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Elaboration Likelihood Model

  • By: Kenneth G. DeMarree & Richard E. Petty
  • In: Encyclopedia of Social Psychology
  • Edited by: Roy F. Baumeister & Kathleen D. Vohs
  • Subject:Social Psychology (general)
Definition

The elaboration likelihood model (ELM) of persuasion is a theory about how attitudes are formed and changed. This theory organizes the many different attitude change processes under a single conceptual umbrella. The ELM was created to provide a framework to help explain the many seemingly inconsistent findings in the persuasion literature. Sometimes a variable (e.g., distracting the person reading a message or associating the message with an attractive source) would enhance persuasion, sometimes it would reduce persuasion, and sometimes it would have no effect. Furthermore, sometimes attitude change would last over time and would predict behavior, but sometimes it would not. The ELM provides a framework to help researchers understand the factors responsible for these conflicting findings.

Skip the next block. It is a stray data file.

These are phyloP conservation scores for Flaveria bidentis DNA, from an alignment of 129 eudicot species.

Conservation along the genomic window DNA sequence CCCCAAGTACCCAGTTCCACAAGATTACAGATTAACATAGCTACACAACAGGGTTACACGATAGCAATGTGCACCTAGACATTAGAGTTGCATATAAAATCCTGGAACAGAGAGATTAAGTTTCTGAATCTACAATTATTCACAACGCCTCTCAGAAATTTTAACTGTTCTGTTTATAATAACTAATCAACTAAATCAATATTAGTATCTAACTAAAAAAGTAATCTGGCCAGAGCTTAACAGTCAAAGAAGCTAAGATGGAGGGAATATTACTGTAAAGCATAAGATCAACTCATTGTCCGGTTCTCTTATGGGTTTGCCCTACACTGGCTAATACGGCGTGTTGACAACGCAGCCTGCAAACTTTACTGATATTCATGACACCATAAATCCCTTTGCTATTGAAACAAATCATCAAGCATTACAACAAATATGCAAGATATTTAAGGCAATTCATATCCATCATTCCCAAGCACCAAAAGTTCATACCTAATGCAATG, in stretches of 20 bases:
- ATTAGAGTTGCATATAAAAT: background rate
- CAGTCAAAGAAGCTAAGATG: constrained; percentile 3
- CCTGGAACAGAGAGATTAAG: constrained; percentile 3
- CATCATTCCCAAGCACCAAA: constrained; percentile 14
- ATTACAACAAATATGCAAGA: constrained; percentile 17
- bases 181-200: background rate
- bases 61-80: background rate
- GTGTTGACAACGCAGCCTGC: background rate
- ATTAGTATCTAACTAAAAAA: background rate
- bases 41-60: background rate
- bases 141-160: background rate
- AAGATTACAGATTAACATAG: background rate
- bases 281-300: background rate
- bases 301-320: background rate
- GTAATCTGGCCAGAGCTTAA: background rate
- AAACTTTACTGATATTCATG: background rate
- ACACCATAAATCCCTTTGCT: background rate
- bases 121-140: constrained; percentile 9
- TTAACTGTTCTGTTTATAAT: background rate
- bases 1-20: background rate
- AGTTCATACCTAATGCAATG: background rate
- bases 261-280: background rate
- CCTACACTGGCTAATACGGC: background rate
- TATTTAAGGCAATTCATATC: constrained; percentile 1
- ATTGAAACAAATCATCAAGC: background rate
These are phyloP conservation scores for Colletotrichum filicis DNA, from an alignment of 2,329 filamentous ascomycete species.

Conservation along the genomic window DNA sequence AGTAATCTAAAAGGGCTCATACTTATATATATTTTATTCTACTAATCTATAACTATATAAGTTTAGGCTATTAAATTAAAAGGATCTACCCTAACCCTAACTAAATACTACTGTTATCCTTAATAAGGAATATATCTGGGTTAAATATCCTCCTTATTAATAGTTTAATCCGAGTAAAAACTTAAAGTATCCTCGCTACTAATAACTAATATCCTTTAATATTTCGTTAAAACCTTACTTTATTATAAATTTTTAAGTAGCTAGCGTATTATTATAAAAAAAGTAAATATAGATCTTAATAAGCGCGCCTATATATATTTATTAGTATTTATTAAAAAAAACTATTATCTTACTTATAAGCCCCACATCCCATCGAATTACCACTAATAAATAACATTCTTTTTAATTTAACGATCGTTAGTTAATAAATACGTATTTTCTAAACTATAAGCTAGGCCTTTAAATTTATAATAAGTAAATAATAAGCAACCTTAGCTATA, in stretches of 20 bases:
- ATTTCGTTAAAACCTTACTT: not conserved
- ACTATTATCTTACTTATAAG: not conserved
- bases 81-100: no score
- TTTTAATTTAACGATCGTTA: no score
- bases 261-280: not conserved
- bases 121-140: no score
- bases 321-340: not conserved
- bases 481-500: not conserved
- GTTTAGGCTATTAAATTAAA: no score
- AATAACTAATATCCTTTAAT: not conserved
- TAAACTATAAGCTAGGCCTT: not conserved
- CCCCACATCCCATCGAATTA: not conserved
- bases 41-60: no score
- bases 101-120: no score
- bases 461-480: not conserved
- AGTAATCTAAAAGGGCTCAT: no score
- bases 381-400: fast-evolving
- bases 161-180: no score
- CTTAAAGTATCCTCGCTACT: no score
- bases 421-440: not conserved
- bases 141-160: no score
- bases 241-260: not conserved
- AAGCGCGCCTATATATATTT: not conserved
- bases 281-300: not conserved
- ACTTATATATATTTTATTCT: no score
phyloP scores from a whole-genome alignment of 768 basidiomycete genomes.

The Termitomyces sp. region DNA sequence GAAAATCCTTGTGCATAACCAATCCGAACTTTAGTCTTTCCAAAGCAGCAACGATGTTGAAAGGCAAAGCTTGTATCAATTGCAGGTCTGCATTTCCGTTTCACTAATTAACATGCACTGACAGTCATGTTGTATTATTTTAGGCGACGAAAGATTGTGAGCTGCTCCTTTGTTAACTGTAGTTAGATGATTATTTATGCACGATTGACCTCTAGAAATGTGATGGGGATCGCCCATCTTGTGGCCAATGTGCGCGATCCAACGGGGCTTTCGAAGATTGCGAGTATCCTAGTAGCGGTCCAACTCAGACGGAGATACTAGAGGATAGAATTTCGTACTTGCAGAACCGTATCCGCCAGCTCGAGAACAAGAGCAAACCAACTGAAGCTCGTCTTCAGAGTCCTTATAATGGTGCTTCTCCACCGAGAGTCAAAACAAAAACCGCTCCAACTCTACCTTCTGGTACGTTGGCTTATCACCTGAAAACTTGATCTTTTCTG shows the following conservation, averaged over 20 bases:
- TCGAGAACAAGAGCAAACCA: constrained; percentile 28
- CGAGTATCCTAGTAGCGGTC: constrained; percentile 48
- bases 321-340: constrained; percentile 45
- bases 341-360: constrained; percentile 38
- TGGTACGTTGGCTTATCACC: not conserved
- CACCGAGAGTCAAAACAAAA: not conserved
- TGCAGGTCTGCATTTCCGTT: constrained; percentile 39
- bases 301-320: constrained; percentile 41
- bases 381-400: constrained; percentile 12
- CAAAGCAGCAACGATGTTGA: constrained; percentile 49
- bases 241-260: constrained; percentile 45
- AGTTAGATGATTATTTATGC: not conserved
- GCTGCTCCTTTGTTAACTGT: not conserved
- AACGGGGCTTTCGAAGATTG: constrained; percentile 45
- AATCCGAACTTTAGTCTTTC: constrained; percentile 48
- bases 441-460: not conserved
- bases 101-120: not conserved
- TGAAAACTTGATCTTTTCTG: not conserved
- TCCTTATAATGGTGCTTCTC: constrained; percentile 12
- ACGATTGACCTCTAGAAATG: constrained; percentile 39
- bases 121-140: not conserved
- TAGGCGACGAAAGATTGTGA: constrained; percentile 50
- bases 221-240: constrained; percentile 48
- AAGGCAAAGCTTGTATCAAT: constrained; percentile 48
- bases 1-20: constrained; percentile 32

Elaboration Continuum

The extent to which people elaborate in ...

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